With the imminent release of PHP 7 on the horizon, I thought it would be cool to check out some of the lesser-known features coming with the 7.0.0 release:
1. Array constants in
PHP 5.6 added the ability to define array constants on classes by using the
const LUCKY_NUMBERS = [4, 8, 15, 16, 23, 42];
PHP 7 brings this same functionality to the
define('LUCKY_NUMBERS', [4, 8, 15, 16, 23, 42]);
2. Division by Zero
Prior to PHP 7, dividing by
0 would emit an
E_WARNING and return
false. Returning a boolean value for an arithmetic operation doesn't make much sense, so PHP 7 will now return one of the following float values (in addition to emitting the
var_dump(42/0); // float(INF) + E_WARNING var_dump(-42/0); // float(-INF) + E_WARNING var_dump(0/0); // float(NAN) + E_WARNING
When using the modulus operator (
%), PHP 7 will instead throw a
var_dump(0%0); // DivisionByZeroError
Additionally, the new
intdiv() function will throw an
ArithmeticError whenever you provide a valid integer argument which would result in an incorrect result due to integer overflow:
var_dump(intdiv(PHP_INT_MIN, -1)); // ArithmeticError
Unserializing untrusted data is a risky practice as malicious users could potentially inject their own data and objects into applications. This is particularly dangerous for objects with destructors, as those methods will always be executed, even if you don't actually use the unserialized object. Here's a great article demonstrating this potential vulnerability.
PHP 7 therefore adds an
array $options parameter to the
unserialize() function to control the unserialization process. It currently supports a single
allowed_classes option to control the unserialization of objects. This can take the following values:
- Allows all objects to be restored (default)
- Prevents all objects from being restored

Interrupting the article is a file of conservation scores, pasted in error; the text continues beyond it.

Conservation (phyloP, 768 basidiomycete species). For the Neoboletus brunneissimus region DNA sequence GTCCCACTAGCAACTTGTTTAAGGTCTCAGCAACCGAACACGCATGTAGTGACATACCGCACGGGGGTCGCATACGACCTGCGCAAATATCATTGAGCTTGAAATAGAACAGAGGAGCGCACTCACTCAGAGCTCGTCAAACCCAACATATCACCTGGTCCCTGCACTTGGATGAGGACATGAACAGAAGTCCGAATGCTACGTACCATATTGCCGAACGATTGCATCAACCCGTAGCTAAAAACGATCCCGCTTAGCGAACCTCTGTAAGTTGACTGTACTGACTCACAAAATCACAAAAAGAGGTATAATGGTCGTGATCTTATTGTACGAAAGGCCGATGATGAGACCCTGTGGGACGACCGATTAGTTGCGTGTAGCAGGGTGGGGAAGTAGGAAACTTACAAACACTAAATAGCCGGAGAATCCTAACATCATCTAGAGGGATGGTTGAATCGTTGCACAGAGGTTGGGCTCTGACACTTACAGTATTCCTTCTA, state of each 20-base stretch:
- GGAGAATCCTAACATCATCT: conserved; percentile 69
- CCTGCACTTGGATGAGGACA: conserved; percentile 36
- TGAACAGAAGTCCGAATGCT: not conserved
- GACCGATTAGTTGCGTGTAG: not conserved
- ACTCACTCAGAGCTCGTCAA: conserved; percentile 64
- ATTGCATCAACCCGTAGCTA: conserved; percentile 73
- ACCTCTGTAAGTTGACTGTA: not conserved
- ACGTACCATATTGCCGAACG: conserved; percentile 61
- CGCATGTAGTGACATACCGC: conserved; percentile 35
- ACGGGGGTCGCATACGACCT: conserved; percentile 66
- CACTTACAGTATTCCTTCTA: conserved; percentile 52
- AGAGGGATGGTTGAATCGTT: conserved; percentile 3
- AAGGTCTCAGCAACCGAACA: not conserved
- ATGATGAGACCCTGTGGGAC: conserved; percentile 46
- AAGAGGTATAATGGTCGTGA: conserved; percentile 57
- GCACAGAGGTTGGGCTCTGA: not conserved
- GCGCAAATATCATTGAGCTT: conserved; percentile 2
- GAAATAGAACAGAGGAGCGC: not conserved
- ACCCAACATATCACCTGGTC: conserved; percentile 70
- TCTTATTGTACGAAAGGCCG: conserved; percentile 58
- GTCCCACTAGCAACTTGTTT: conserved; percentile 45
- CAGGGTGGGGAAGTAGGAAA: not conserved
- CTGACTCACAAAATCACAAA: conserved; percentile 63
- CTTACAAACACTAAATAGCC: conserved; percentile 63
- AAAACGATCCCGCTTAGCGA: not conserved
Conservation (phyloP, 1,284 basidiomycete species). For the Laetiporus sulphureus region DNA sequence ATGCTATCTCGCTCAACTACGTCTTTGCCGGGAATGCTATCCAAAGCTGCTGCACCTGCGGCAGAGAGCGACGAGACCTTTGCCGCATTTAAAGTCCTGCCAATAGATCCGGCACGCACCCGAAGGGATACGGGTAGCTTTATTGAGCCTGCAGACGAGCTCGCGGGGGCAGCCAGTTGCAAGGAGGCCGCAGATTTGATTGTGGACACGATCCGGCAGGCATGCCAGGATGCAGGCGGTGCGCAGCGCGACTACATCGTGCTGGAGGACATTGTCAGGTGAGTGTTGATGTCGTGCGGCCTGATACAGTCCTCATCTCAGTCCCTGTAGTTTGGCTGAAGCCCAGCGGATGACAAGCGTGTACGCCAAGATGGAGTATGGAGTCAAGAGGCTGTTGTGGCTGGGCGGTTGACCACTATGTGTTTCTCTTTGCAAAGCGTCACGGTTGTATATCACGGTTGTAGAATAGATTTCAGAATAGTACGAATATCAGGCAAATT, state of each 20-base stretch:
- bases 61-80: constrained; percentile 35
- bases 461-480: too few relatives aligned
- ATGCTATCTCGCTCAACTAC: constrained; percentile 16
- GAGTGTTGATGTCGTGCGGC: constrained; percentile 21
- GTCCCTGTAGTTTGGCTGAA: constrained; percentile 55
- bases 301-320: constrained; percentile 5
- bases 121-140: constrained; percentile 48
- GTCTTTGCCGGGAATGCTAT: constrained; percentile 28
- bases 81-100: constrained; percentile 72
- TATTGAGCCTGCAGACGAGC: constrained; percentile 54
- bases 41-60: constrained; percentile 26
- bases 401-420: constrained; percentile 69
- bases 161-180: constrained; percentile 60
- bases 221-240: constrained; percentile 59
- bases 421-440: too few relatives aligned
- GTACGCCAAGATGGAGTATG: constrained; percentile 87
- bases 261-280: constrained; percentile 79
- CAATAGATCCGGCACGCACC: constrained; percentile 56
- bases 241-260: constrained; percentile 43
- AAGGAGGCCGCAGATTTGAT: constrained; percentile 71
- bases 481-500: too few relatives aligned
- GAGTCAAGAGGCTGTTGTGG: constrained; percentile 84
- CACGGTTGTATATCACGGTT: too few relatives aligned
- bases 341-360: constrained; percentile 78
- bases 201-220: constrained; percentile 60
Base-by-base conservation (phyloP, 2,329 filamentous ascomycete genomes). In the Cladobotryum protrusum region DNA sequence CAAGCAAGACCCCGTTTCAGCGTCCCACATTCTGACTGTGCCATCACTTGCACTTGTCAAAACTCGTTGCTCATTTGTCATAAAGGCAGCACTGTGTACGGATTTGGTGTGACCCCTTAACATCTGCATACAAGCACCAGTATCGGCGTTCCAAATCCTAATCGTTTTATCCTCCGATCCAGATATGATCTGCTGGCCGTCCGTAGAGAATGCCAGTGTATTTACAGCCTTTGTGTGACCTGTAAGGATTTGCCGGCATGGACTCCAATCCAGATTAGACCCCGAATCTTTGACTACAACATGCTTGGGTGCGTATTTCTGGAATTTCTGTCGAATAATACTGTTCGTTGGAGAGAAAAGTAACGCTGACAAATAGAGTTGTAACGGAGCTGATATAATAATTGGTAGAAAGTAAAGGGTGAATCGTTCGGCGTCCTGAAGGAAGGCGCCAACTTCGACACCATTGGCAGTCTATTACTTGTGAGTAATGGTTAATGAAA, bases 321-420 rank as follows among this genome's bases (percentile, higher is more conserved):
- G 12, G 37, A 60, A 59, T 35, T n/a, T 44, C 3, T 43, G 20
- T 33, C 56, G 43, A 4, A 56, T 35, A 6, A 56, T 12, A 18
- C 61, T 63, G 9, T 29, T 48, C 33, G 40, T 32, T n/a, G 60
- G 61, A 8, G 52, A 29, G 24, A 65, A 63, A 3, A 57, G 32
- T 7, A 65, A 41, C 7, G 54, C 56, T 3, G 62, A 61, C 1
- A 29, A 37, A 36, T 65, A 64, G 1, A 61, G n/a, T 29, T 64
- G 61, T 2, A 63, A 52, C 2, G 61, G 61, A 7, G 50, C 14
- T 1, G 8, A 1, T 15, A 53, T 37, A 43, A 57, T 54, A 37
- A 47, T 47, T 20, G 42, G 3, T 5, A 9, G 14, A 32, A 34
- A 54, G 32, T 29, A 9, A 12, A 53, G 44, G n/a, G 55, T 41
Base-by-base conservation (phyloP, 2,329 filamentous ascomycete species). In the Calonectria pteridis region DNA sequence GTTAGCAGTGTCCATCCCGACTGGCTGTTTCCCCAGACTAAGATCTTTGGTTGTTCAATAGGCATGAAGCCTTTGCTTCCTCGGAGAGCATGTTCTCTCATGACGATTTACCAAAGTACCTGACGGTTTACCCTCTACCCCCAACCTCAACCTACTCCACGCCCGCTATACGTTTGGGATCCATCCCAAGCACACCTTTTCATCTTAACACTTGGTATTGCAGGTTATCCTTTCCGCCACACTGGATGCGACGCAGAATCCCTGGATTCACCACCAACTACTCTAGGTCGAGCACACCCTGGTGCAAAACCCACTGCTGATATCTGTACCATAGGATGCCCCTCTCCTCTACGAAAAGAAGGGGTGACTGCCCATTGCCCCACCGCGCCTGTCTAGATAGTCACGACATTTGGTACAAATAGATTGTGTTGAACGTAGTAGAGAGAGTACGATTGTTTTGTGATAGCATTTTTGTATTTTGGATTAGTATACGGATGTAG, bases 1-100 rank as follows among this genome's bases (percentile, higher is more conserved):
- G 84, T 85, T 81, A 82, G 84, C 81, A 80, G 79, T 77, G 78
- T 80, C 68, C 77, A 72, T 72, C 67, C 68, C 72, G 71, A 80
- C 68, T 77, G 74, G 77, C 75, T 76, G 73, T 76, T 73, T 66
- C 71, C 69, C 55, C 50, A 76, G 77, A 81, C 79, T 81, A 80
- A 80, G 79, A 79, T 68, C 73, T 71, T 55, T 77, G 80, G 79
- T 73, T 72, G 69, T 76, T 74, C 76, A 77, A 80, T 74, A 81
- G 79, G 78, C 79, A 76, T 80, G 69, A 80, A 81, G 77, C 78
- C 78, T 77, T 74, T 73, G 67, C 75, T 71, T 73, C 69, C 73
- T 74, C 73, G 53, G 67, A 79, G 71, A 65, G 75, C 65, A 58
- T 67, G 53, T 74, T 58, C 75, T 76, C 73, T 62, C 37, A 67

- Provide an array of allowed class names
If a class is not allowed, PHP will unserialize it as an "incomplete class" object (
__PHP_Incomplete_Class). This is the same behavior PHP already uses when you try to unserialize a class which doesn't exist.
Some examples of this new feature in action:
// These will unserialize everything as before $data = unserialize($foo); $data = unserialize($foo, ['allowed_classes' => true]); // This will convert all objects into __PHP_Incomplete_Class object $data = unserialize($foo, ['allowed_classes' => false]); // this will convert all objects except ones of Foo and Bar into __PHP_Incomplete_Class object $data = unserialize($foo, ['allowed_classes' => ['Foo', 'Bar']]);
PHP supports internationalization (i18n) and localization (l10n) via the
intl extension. This extension is basically just a wrapper around the ICU library and therefore provides near-identical methods and features.
PHP 7 exposes ICU's Unicode character features via the new
IntlChar class. This class contains 600 constants and 59 static methods, so we won't cover them all, but here are some examples you may find useful:
// Returns the Unicode allocation block that contains the character. public static function getBlockCode(mixed $codepoint): int; // Determines whether the specified code point is a letter character. static public function isalpha(mixed $codepoint): bool; // Determines whether the specified code point is a punctuation character. static public function ispunct(mixed $codepoint): bool; // Determines whether the specified code point is a "graphic" character // (printable, excluding spaces). static public function isgraph(mixed $codepoint): bool; // Determines whether the specified code point is a "blank" or // "horizontal space", a character that visibly separates words on a line. static public function isblank(mixed $codepoint): bool; // The given character is mapped to its lowercase equivalent; if the character // has no lowercase equivalent, the character itself is returned. static public function tolower(mixed $codepoint): mixed; // Retrieve the name of a Unicode character. static public function charName(mixed $codepoint, int $nameChoice = IntlChar::UNICODE_CHAR_NAME)
You can find the full list of methods here: IntlChar class documentation
5. Reflection Enhancements
PHP 7 also adds some new classes and methods to the Reflection API:
- Provides information about generators and their state.
- Reports information about a function's parameters and return types (to support the new scalar and return type hints).
- Existing class which has two new methods to determine the defined parameter types.
- Also has two similarly-named methods to determine the defined return types of a function.